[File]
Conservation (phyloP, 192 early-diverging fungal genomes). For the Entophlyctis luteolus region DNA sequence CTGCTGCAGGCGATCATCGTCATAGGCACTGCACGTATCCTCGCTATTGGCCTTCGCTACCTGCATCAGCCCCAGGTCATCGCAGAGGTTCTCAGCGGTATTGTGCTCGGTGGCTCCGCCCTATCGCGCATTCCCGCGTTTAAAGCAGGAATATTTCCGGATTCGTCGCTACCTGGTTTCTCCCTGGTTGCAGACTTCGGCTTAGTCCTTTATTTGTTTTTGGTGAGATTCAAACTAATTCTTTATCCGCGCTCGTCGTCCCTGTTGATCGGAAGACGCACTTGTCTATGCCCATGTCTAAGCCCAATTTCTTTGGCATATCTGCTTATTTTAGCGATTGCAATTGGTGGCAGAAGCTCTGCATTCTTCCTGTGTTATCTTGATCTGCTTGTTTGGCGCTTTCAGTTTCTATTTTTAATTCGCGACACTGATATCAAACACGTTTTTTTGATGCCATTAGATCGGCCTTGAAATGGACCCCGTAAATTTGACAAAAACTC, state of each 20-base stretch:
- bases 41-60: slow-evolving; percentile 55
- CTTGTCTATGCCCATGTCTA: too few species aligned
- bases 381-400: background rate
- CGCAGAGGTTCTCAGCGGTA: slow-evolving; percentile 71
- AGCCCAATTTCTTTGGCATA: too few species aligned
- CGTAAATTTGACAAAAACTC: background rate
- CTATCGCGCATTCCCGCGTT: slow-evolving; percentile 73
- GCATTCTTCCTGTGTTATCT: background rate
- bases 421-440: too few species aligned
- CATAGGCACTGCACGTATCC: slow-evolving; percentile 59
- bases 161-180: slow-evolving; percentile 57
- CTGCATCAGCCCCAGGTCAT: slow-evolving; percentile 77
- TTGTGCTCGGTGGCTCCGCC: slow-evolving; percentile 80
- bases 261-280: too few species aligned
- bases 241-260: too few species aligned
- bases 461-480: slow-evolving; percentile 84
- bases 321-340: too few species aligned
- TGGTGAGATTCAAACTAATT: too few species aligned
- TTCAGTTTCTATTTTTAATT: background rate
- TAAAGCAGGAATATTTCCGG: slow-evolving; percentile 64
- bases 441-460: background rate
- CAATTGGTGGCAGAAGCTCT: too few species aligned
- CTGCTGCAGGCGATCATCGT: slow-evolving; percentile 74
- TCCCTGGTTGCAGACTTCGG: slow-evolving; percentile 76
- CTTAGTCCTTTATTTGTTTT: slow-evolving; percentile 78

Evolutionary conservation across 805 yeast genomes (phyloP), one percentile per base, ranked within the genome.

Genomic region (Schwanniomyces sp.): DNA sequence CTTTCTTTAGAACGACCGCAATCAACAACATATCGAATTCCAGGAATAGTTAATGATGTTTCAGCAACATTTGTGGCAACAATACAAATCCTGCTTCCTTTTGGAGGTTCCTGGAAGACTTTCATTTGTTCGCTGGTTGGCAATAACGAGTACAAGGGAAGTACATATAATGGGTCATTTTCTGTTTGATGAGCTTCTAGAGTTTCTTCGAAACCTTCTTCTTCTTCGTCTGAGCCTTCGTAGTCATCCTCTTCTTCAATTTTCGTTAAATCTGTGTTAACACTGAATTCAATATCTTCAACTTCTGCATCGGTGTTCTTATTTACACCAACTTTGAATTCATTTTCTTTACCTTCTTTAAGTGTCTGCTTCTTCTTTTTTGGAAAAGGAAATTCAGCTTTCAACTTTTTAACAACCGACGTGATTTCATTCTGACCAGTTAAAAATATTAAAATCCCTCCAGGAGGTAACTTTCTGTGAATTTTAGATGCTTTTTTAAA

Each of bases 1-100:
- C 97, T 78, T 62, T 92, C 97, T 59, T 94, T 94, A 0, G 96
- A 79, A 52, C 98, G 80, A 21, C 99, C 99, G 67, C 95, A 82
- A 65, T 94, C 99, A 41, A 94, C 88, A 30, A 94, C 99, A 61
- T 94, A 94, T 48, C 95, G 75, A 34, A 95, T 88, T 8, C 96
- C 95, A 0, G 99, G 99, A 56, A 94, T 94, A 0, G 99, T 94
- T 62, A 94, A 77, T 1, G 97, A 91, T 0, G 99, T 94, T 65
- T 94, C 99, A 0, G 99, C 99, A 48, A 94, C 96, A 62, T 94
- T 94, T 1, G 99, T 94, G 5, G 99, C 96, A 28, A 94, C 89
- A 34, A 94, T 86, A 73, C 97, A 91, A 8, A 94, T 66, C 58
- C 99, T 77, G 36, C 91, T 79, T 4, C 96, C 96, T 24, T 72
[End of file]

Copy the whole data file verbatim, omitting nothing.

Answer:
Conservation (phyloP, 192 early-diverging fungal genomes). For the Entophlyctis luteolus region DNA sequence CTGCTGCAGGCGATCATCGTCATAGGCACTGCACGTATCCTCGCTATTGGCCTTCGCTACCTGCATCAGCCCCAGGTCATCGCAGAGGTTCTCAGCGGTATTGTGCTCGGTGGCTCCGCCCTATCGCGCATTCCCGCGTTTAAAGCAGGAATATTTCCGGATTCGTCGCTACCTGGTTTCTCCCTGGTTGCAGACTTCGGCTTAGTCCTTTATTTGTTTTTGGTGAGATTCAAACTAATTCTTTATCCGCGCTCGTCGTCCCTGTTGATCGGAAGACGCACTTGTCTATGCCCATGTCTAAGCCCAATTTCTTTGGCATATCTGCTTATTTTAGCGATTGCAATTGGTGGCAGAAGCTCTGCATTCTTCCTGTGTTATCTTGATCTGCTTGTTTGGCGCTTTCAGTTTCTATTTTTAATTCGCGACACTGATATCAAACACGTTTTTTTGATGCCATTAGATCGGCCTTGAAATGGACCCCGTAAATTTGACAAAAACTC, state of each 20-base stretch:
- bases 41-60: slow-evolving; percentile 55
- CTTGTCTATGCCCATGTCTA: too few species aligned
- bases 381-400: background rate
- CGCAGAGGTTCTCAGCGGTA: slow-evolving; percentile 71
- AGCCCAATTTCTTTGGCATA: too few species aligned
- CGTAAATTTGACAAAAACTC: background rate
- CTATCGCGCATTCCCGCGTT: slow-evolving; percentile 73
- GCATTCTTCCTGTGTTATCT: background rate
- bases 421-440: too few species aligned
- CATAGGCACTGCACGTATCC: slow-evolving; percentile 59
- bases 161-180: slow-evolving; percentile 57
- CTGCATCAGCCCCAGGTCAT: slow-evolving; percentile 77
- TTGTGCTCGGTGGCTCCGCC: slow-evolving; percentile 80
- bases 261-280: too few species aligned
- bases 241-260: too few species aligned
- bases 461-480: slow-evolving; percentile 84
- bases 321-340: too few species aligned
- TGGTGAGATTCAAACTAATT: too few species aligned
- TTCAGTTTCTATTTTTAATT: background rate
- TAAAGCAGGAATATTTCCGG: slow-evolving; percentile 64
- bases 441-460: background rate
- CAATTGGTGGCAGAAGCTCT: too few species aligned
- CTGCTGCAGGCGATCATCGT: slow-evolving; percentile 74
- TCCCTGGTTGCAGACTTCGG: slow-evolving; percentile 76
- CTTAGTCCTTTATTTGTTTT: slow-evolving; percentile 78

Evolutionary conservation across 805 yeast genomes (phyloP), one percentile per base, ranked within the genome.

Genomic region (Schwanniomyces sp.): DNA sequence CTTTCTTTAGAACGACCGCAATCAACAACATATCGAATTCCAGGAATAGTTAATGATGTTTCAGCAACATTTGTGGCAACAATACAAATCCTGCTTCCTTTTGGAGGTTCCTGGAAGACTTTCATTTGTTCGCTGGTTGGCAATAACGAGTACAAGGGAAGTACATATAATGGGTCATTTTCTGTTTGATGAGCTTCTAGAGTTTCTTCGAAACCTTCTTCTTCTTCGTCTGAGCCTTCGTAGTCATCCTCTTCTTCAATTTTCGTTAAATCTGTGTTAACACTGAATTCAATATCTTCAACTTCTGCATCGGTGTTCTTATTTACACCAACTTTGAATTCATTTTCTTTACCTTCTTTAAGTGTCTGCTTCTTCTTTTTTGGAAAAGGAAATTCAGCTTTCAACTTTTTAACAACCGACGTGATTTCATTCTGACCAGTTAAAAATATTAAAATCCCTCCAGGAGGTAACTTTCTGTGAATTTTAGATGCTTTTTTAAA

Each of bases 1-100:
- C 97, T 78, T 62, T 92, C 97, T 59, T 94, T 94, A 0, G 96
- A 79, A 52, C 98, G 80, A 21, C 99, C 99, G 67, C 95, A 82
- A 65, T 94, C 99, A 41, A 94, C 88, A 30, A 94, C 99, A 61
- T 94, A 94, T 48, C 95, G 75, A 34, A 95, T 88, T 8, C 96
- C 95, A 0, G 99, G 99, A 56, A 94, T 94, A 0, G 99, T 94
- T 62, A 94, A 77, T 1, G 97, A 91, T 0, G 99, T 94, T 65
- T 94, C 99, A 0, G 99, C 99, A 48, A 94, C 96, A 62, T 94
- T 94, T 1, G 99, T 94, G 5, G 99, C 96, A 28, A 94, C 89
- A 34, A 94, T 86, A 73, C 97, A 91, A 8, A 94, T 66, C 58
- C 99, T 77, G 36, C 91, T 79, T 4, C 96, C 96, T 24, T 72